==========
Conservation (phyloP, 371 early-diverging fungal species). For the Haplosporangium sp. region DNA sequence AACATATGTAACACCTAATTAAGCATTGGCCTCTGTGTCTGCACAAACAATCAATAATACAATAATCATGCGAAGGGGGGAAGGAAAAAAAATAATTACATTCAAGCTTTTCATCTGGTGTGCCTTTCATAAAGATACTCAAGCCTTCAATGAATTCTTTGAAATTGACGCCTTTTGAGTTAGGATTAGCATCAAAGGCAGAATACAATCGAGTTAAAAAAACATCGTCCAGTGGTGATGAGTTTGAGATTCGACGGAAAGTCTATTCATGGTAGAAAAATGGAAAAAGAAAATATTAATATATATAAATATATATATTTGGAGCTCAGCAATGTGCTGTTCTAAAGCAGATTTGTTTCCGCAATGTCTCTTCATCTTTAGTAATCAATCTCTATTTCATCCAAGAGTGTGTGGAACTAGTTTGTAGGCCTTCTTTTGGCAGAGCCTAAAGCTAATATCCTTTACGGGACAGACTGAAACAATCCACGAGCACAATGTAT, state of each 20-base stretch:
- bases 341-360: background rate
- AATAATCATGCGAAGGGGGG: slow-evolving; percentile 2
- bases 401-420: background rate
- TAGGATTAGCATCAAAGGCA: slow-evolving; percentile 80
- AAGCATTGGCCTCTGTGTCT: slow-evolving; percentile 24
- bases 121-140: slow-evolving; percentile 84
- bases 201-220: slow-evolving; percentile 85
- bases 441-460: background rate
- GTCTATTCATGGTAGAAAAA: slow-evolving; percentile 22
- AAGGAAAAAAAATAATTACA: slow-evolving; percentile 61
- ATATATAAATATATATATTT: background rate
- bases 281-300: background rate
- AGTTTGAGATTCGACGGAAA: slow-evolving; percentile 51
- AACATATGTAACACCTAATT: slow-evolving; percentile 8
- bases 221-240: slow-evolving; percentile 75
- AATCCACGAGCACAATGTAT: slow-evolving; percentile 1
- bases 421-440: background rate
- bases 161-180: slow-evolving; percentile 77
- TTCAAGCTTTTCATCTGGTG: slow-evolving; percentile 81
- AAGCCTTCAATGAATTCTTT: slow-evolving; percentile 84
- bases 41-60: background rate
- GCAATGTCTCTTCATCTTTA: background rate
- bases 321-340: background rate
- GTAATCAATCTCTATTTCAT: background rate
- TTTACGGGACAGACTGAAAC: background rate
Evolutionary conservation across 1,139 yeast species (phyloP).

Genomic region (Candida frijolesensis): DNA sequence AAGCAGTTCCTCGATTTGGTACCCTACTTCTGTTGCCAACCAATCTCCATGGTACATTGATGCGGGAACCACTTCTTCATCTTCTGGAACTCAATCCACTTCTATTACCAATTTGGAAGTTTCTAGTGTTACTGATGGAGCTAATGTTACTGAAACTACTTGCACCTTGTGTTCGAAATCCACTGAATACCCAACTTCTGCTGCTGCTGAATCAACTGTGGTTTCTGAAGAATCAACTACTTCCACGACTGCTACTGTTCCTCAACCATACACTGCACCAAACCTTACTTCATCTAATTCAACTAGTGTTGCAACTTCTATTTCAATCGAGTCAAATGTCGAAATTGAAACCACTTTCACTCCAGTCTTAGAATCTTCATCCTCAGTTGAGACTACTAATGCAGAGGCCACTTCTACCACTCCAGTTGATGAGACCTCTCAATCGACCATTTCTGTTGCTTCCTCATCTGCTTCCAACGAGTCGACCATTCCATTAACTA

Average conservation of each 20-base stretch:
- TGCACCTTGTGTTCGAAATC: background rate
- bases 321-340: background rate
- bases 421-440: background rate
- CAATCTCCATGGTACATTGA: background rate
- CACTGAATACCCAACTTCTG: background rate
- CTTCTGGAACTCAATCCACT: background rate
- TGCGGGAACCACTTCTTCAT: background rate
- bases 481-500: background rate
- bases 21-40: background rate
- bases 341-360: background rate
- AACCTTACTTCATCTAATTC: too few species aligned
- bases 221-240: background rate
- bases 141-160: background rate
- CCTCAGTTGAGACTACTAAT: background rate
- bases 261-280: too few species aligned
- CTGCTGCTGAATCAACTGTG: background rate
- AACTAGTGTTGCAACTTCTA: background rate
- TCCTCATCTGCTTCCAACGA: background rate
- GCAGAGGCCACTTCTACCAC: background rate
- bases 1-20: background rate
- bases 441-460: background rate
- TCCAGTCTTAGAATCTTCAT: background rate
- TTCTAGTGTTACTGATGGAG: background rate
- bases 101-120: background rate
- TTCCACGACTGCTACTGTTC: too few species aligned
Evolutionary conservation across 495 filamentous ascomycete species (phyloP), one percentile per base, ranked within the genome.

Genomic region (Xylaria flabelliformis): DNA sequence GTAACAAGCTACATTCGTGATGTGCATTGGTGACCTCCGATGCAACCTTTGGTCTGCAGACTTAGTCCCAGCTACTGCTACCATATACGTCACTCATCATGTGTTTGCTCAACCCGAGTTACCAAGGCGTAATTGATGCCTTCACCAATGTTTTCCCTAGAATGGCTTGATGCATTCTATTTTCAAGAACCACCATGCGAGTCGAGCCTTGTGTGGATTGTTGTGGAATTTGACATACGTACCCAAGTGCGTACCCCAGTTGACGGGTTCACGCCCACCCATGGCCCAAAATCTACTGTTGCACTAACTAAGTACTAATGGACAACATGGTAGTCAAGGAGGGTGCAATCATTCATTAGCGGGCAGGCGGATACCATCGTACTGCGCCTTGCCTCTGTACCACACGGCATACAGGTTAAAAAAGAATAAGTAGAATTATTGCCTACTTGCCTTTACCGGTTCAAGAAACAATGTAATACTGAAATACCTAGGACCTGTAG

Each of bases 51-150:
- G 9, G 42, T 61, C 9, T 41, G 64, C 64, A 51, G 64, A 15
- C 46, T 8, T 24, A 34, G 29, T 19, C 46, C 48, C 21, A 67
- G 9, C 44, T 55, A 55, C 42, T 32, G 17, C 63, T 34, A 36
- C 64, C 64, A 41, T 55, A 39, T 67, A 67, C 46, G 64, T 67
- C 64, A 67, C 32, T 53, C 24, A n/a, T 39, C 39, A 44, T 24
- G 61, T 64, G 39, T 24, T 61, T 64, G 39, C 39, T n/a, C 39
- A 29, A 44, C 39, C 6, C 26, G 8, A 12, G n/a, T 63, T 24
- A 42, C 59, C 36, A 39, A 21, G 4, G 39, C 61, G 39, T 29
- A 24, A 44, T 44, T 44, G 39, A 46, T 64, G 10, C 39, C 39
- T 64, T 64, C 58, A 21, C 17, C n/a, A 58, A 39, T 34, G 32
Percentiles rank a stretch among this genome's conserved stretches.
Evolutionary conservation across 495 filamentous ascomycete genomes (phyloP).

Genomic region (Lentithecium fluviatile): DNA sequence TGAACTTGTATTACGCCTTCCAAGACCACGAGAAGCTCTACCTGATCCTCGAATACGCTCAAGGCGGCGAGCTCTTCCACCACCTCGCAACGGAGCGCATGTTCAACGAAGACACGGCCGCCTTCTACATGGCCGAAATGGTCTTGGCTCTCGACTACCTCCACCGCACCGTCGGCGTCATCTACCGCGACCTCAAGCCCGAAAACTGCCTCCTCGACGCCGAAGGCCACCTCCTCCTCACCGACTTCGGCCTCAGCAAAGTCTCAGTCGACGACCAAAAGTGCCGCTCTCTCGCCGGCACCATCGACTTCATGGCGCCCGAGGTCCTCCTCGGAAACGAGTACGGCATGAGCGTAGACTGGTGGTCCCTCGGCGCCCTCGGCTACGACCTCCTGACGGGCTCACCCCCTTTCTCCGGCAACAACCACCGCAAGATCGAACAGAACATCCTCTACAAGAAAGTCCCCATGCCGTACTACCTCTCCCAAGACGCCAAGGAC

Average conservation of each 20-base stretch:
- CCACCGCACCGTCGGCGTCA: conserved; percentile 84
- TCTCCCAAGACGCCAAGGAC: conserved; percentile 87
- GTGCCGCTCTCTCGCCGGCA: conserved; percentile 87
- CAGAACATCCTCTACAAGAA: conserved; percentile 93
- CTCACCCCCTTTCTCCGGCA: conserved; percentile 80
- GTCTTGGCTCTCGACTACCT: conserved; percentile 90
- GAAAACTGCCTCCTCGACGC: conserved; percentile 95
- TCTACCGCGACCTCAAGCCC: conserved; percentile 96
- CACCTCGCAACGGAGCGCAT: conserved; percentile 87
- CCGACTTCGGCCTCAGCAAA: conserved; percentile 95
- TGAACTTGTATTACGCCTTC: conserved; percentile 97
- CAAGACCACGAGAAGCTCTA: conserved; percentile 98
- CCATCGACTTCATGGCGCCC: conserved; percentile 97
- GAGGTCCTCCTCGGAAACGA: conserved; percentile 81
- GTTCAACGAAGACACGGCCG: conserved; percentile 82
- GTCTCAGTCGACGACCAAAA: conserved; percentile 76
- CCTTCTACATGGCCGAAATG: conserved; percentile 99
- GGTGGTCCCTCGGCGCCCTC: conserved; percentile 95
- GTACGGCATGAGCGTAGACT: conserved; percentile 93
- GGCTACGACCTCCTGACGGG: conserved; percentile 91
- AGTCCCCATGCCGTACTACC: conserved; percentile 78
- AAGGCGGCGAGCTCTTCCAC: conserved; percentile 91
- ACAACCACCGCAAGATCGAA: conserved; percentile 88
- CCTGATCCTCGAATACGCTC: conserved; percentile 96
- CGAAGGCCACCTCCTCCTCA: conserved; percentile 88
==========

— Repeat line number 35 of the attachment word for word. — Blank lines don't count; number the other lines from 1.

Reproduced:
- CTTCTGGAACTCAATCCACT: background rate